To juice or not to juice, that is the question. And we’re not talking about pro athletes taking steroids to enhance their performance. Adding juice to kombucha at some stage of the brewing process is an issue debated among brewers that separates the purists from the more adventurous.
Case in point is Emmett and Renee Love of Love’s Kombucha in Moscow, Idaho. Going from home brewers to sampling and selling their brew at a local farmers market. For this pair, adding juice or other flavorings to their kombucha is a no-no.
“What sets us apart is that we don’t add any juices or flavorings after it’s brewed,” Renee Love said in an interview with the Lewiston Tribune. “It’s a super simple brew…. It’s just a fun, special drink.”
With Love’s Kombucha, the brewers believe added flavor comes from the various teas they use in the initial part of the brew. The Love’s kombucha is not available in any stores but can be found on tap at Huckleberry’s Natural Market, Moscow Food Co-op and Tapped; and in Pullman at Daily Grind Espresso and Dissmores IGA.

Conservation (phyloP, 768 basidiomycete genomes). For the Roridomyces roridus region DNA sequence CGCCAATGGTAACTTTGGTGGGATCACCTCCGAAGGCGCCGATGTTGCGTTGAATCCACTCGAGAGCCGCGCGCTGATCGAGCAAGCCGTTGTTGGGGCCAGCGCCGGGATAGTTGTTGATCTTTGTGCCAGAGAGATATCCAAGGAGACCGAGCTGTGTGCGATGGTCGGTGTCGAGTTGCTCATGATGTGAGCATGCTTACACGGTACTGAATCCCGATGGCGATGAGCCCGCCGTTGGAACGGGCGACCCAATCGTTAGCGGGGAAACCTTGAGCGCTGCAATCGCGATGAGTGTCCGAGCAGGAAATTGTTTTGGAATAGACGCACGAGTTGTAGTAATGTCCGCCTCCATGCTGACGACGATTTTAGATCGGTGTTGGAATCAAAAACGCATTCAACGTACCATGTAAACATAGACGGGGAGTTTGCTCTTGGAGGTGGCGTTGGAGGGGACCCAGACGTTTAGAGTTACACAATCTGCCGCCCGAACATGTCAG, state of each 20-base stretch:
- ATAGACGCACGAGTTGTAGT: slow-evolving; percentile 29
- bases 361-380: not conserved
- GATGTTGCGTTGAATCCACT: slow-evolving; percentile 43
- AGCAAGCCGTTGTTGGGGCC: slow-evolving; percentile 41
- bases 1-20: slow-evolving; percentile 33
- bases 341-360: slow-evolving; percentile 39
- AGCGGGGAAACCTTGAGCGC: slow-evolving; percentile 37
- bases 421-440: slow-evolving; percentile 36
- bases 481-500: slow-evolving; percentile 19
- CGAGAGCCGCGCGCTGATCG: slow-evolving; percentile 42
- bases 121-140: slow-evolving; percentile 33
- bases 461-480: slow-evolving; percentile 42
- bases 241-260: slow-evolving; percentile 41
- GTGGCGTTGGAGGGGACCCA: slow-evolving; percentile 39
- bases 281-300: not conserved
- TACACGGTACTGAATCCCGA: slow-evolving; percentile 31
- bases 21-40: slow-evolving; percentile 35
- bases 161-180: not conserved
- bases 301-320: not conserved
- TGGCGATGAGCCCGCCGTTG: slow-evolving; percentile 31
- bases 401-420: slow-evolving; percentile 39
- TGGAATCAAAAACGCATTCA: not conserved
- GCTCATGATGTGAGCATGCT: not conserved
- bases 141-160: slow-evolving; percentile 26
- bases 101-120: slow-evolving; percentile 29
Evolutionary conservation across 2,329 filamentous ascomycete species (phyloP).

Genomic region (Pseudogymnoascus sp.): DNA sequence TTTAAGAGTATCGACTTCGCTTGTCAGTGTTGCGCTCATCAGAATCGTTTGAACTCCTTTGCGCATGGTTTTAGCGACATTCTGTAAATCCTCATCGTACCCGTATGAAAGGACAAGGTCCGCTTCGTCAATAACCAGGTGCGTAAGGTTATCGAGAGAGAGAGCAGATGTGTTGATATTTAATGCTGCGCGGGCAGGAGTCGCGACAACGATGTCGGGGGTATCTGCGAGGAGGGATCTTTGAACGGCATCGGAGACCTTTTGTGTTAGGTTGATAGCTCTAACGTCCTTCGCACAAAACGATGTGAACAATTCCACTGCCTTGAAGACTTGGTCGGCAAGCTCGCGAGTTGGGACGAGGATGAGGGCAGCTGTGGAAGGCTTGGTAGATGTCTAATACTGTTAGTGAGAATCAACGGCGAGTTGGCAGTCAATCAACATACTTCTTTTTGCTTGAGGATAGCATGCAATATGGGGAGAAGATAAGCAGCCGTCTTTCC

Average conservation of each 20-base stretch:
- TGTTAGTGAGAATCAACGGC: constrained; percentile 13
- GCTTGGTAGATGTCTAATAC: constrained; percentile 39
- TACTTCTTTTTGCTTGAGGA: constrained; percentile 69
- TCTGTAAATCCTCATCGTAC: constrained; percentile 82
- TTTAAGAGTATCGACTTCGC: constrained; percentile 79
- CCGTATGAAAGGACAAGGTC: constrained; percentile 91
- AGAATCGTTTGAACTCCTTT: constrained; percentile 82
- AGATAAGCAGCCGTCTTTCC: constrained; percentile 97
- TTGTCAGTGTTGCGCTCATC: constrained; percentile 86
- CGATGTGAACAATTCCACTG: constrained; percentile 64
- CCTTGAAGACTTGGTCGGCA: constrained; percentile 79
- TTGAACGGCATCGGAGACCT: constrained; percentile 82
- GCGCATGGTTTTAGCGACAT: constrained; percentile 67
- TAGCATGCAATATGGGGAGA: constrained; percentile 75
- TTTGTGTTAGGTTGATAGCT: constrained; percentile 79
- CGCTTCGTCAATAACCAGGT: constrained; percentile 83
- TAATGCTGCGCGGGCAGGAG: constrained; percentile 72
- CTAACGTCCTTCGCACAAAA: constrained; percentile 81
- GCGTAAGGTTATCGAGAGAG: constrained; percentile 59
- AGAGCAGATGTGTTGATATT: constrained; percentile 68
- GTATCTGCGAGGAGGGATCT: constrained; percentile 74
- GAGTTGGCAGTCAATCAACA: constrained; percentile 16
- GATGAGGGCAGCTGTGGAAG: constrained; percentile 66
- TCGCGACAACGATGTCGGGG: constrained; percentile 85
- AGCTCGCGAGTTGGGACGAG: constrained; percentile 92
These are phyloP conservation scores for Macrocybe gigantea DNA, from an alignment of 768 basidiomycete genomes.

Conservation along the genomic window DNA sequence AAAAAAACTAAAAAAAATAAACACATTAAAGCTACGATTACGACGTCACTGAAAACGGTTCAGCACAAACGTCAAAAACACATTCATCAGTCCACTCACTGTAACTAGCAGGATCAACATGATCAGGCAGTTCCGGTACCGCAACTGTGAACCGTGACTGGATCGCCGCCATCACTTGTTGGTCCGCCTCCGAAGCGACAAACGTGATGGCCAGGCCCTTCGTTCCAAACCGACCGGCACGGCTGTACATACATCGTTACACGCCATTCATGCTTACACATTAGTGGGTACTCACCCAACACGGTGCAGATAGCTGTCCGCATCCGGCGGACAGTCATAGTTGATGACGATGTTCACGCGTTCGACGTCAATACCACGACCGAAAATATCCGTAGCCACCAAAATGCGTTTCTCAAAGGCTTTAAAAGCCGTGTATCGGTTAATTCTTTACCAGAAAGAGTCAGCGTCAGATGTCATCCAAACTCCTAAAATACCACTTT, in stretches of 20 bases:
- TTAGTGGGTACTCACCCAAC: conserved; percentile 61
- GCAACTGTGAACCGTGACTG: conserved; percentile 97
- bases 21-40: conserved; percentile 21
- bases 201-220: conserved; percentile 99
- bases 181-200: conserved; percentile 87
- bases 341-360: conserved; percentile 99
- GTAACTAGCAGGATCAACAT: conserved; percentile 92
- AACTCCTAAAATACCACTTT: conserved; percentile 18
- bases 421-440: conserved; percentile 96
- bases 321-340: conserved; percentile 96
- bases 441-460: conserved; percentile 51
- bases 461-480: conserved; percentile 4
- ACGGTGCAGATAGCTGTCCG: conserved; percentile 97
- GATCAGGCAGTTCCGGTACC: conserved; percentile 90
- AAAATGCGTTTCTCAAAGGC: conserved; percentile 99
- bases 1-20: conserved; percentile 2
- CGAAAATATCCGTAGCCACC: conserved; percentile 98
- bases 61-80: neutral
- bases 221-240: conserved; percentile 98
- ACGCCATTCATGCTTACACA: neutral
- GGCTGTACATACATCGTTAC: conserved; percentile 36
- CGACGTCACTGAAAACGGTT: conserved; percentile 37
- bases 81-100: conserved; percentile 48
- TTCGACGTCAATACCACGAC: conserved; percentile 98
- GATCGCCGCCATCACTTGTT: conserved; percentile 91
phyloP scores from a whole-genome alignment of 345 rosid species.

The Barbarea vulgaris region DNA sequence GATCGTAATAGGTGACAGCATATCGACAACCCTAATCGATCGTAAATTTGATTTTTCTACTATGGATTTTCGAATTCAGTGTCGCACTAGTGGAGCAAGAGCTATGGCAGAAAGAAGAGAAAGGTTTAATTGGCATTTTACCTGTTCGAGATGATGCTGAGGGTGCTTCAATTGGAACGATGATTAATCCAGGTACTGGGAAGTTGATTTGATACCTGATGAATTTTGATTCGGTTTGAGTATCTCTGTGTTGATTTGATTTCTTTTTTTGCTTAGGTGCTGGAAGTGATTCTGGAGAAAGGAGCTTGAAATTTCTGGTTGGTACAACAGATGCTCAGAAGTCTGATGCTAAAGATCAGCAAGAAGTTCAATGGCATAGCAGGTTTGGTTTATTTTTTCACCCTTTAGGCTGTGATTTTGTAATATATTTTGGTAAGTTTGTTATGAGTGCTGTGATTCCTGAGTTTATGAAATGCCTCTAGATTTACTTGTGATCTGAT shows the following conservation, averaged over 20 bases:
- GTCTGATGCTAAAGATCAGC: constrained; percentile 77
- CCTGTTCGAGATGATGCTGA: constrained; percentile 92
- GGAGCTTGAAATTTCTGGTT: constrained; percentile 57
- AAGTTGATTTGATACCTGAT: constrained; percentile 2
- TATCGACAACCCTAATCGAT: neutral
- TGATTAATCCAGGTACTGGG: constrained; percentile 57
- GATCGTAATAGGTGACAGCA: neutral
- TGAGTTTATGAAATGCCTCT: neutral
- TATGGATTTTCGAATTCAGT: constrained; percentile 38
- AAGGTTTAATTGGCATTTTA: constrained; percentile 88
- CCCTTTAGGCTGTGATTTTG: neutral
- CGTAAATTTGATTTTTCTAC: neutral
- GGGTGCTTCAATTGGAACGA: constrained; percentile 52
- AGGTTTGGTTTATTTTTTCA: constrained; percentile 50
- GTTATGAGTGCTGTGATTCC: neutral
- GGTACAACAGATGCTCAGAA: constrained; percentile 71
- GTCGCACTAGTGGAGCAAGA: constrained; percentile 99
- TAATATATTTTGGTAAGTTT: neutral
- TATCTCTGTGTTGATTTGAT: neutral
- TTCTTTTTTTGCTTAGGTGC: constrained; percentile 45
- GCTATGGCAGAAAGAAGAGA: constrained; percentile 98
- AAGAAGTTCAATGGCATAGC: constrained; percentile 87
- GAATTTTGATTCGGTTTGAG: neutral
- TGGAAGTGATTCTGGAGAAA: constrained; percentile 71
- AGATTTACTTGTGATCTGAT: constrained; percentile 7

And for some great Tweets:
Tim Spector, forced to take antibiotics, hopes kombucha will even things out
Forced to take antibiotics for first time in years for chest infection and throwing the kitchen sink at them to help my microbes – yogurt kefir kombucha berries honey nuts – and crossing fingers pic.twitter.com/s08Lf1zJ0j
— tim spector (@timspector) March 31, 2018
From Kinoko Kombucha, a new brewer
— Kinoko Kombucha (@kinoko_kombucha) April 5, 2018
And from Nutra Kombucha
Many celebrities endorse Kombucha and drink it regularly as part of their healthy diet regime, people like Madonna, Gwyneth Paltrow, Reese Witherspoon and Halle Berry all love #Kombucha #WirralDigital #ATSOPRO pic.twitter.com/HF2phvZtwT
— Nutra Kombucha (@NutraKombucha) April 2, 2018